Yesterday, the Spanish Renewable Energies Producers Association (APPA) protested against biodiesel imports from the US into Spain. They claim this imported fuel is subsidized by the US government combined with Spain's policy of not taxing biofuels, locally produced biodiesel cannot compete against the American one.
With both the subsidy and the tax exemption, US biodiesel is 0,20 EUR/l cheaper than the Spanish one. Since Spain has definitely approved a mandatory 5.75 percent of biodiesel (
B94.25 B5.75?) blended into regular diesel, and 70 percent of new cars don't run with gasoline, local producers were having good economical expectations.
The APPA has appealed both the Spanish and the EU commission for this "discriminatory" measure and are asking for protective measures such as import tariffs (which, in turn, becomes discriminatory against US fuel).
Well, this seems the start of yet another of the agricultural/food wars that both the US and the EU seem to have now and again, it raises a question: What's the balance of a "more ecological" fuel that has to be carried on tankers across the ocean? It might be profitable from an economic point of view, but chances are that the global balance is not that positive. And don't think that Spanish biofuel is made from Spanish-grown crops - the Spanish government announced agreements with countries such as Brazil to increase raw materials imports.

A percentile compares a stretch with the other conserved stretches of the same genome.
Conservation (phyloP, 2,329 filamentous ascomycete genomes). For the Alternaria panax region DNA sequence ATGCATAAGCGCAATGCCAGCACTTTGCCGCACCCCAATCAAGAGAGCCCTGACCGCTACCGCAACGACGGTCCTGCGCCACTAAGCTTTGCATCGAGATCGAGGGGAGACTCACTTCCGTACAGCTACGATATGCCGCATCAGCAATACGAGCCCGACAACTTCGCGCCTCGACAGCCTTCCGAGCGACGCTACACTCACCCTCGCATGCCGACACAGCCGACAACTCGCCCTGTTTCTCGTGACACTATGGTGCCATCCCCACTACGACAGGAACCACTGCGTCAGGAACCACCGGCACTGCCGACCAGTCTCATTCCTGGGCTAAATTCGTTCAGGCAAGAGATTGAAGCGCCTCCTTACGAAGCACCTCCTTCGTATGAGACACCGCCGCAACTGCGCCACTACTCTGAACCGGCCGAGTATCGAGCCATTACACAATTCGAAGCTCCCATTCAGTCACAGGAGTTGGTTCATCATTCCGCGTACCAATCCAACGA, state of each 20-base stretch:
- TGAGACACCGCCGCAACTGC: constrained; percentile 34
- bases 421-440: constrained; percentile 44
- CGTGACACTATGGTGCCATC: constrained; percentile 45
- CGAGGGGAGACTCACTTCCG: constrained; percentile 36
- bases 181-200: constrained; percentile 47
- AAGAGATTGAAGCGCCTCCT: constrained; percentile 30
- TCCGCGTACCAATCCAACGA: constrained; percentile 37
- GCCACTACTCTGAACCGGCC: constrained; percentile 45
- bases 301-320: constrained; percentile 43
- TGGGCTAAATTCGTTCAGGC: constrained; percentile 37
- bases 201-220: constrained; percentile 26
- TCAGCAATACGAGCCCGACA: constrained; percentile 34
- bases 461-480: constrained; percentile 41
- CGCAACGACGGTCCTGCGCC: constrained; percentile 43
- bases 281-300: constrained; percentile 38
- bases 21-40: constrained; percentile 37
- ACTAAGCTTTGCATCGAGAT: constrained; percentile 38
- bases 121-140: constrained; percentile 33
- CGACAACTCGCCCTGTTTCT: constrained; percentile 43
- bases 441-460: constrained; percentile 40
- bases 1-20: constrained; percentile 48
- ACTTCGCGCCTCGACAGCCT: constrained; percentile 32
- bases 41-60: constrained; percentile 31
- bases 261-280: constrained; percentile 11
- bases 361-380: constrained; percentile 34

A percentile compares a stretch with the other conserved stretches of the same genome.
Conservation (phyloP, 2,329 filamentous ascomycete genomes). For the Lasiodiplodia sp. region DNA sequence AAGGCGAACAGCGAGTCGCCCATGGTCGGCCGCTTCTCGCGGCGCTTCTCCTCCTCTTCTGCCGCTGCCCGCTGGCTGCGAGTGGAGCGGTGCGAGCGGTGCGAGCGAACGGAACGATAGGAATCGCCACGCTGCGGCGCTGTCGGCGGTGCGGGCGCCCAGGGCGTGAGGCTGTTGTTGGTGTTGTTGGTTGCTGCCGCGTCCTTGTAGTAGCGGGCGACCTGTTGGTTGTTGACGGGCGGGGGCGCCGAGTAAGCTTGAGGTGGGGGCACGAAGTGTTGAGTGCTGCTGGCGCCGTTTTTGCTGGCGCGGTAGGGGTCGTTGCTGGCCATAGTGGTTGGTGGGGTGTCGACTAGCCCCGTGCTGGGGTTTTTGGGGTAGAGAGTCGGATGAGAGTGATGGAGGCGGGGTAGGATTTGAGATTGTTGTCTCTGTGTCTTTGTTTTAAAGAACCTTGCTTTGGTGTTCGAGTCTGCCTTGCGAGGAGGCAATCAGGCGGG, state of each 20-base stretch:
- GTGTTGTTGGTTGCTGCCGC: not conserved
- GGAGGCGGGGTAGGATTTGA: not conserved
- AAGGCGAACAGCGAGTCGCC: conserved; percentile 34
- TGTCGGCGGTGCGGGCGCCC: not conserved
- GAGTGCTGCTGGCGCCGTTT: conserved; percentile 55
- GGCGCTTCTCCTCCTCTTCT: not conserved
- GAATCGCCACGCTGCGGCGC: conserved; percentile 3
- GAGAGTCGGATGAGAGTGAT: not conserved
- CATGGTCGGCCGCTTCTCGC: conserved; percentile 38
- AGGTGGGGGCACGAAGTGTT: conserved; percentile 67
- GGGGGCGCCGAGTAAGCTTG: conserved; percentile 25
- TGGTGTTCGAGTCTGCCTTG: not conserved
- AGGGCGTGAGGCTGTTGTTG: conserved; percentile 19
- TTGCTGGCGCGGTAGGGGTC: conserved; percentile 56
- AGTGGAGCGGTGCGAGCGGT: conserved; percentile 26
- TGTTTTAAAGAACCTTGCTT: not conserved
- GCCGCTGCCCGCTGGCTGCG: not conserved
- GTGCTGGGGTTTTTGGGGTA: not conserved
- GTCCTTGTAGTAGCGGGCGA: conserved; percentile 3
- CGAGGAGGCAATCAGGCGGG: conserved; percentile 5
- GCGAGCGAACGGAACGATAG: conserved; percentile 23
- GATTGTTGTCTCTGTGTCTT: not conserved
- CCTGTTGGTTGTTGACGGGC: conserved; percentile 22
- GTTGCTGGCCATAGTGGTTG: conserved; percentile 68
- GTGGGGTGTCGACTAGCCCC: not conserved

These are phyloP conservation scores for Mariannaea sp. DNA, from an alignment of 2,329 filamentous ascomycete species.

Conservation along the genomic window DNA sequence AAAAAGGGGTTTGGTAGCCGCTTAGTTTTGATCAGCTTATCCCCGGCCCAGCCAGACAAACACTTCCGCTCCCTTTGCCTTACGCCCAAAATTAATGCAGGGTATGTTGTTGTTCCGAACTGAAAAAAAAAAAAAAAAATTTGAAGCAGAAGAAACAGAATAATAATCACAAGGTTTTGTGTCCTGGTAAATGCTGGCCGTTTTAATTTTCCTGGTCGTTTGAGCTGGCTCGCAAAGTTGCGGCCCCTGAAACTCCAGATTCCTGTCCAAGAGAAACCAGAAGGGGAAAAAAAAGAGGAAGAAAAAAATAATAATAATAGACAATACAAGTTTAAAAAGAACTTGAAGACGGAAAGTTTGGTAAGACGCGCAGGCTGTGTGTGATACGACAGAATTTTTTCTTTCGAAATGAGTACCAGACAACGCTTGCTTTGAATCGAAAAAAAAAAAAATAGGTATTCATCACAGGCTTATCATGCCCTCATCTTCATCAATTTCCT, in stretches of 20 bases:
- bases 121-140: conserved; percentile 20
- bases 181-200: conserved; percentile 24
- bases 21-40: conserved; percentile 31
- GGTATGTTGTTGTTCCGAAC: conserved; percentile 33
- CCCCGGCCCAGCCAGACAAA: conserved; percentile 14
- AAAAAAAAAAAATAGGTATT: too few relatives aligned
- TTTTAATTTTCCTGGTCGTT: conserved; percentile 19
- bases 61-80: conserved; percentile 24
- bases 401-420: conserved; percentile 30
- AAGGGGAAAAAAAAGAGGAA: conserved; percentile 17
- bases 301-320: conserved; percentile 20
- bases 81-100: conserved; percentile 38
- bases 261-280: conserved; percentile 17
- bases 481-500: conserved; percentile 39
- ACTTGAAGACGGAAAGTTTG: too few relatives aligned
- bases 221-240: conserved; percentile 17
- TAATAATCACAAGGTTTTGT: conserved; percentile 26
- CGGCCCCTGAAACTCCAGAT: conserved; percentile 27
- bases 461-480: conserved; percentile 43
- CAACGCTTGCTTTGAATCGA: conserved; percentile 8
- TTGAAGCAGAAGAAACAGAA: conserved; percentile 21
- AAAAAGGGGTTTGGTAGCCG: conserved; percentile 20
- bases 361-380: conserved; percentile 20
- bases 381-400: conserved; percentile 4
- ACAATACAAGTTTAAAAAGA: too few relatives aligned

[Source: Europa Press via Econoticias]
Edited: Fixed biodiesel definition.